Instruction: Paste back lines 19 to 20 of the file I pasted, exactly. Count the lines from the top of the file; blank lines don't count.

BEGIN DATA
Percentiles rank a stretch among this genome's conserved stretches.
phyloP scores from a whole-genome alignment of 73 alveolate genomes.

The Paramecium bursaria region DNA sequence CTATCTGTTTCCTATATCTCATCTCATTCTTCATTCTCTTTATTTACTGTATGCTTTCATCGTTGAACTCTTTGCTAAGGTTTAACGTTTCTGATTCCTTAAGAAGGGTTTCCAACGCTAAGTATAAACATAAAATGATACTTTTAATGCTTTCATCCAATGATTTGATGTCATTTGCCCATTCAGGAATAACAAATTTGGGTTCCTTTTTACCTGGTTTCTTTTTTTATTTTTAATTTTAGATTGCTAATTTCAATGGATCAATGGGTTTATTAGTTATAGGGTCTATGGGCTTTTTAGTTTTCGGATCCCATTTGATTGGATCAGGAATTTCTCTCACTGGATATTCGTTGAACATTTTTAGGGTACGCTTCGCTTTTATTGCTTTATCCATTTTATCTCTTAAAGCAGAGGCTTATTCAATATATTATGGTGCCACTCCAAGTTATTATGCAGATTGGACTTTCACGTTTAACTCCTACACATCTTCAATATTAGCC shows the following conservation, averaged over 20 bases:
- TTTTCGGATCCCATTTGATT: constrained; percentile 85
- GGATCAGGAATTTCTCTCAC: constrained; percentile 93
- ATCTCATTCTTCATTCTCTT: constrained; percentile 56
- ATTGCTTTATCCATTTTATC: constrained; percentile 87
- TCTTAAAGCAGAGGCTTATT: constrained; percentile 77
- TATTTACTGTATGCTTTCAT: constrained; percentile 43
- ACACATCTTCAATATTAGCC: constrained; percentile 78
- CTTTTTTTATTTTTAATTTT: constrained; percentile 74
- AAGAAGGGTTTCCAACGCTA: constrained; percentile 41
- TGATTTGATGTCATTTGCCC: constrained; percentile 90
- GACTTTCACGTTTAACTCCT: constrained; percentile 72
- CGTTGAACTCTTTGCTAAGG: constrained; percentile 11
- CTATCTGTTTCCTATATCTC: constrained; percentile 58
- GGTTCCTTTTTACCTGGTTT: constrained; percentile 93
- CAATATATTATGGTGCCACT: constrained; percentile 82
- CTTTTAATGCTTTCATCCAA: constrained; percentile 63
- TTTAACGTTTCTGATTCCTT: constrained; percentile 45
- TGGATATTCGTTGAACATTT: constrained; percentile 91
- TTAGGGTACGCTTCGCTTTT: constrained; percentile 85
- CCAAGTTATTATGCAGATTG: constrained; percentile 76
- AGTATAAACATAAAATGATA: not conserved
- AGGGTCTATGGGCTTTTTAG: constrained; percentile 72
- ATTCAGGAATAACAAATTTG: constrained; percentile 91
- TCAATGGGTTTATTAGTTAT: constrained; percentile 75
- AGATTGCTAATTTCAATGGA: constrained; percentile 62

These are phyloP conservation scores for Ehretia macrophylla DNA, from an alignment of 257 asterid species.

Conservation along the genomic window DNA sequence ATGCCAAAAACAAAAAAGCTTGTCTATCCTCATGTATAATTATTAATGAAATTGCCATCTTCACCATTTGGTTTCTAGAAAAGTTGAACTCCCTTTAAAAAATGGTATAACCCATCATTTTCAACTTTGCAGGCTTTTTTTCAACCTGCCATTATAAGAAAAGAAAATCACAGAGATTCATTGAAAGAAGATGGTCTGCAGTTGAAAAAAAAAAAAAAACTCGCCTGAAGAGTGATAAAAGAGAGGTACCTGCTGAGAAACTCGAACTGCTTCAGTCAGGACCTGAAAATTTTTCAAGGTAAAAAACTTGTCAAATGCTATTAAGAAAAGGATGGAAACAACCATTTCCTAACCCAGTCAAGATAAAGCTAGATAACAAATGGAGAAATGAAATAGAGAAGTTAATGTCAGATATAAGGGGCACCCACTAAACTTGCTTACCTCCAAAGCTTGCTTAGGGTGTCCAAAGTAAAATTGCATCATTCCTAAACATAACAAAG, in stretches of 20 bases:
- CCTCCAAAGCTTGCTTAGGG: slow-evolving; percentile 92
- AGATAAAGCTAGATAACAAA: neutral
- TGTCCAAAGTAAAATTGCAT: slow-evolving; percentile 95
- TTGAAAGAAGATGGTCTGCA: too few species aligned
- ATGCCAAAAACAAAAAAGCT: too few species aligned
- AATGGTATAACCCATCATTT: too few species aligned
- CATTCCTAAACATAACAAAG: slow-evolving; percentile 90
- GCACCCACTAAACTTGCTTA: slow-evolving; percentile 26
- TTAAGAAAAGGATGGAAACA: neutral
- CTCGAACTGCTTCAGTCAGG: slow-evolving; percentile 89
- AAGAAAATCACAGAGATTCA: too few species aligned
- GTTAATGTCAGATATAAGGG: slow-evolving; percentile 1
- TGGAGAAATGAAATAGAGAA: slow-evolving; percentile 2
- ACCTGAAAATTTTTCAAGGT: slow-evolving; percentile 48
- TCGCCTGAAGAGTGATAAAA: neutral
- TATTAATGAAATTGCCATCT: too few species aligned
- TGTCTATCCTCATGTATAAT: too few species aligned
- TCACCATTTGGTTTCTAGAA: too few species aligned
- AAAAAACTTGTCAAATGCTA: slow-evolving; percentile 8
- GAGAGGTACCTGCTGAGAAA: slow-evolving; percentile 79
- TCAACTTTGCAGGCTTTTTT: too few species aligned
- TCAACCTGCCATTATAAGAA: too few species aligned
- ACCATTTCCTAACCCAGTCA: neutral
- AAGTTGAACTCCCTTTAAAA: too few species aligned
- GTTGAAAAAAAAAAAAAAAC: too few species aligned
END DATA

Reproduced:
- CTTTTAATGCTTTCATCCAA: constrained; percentile 63
- TTTAACGTTTCTGATTCCTT: constrained; percentile 45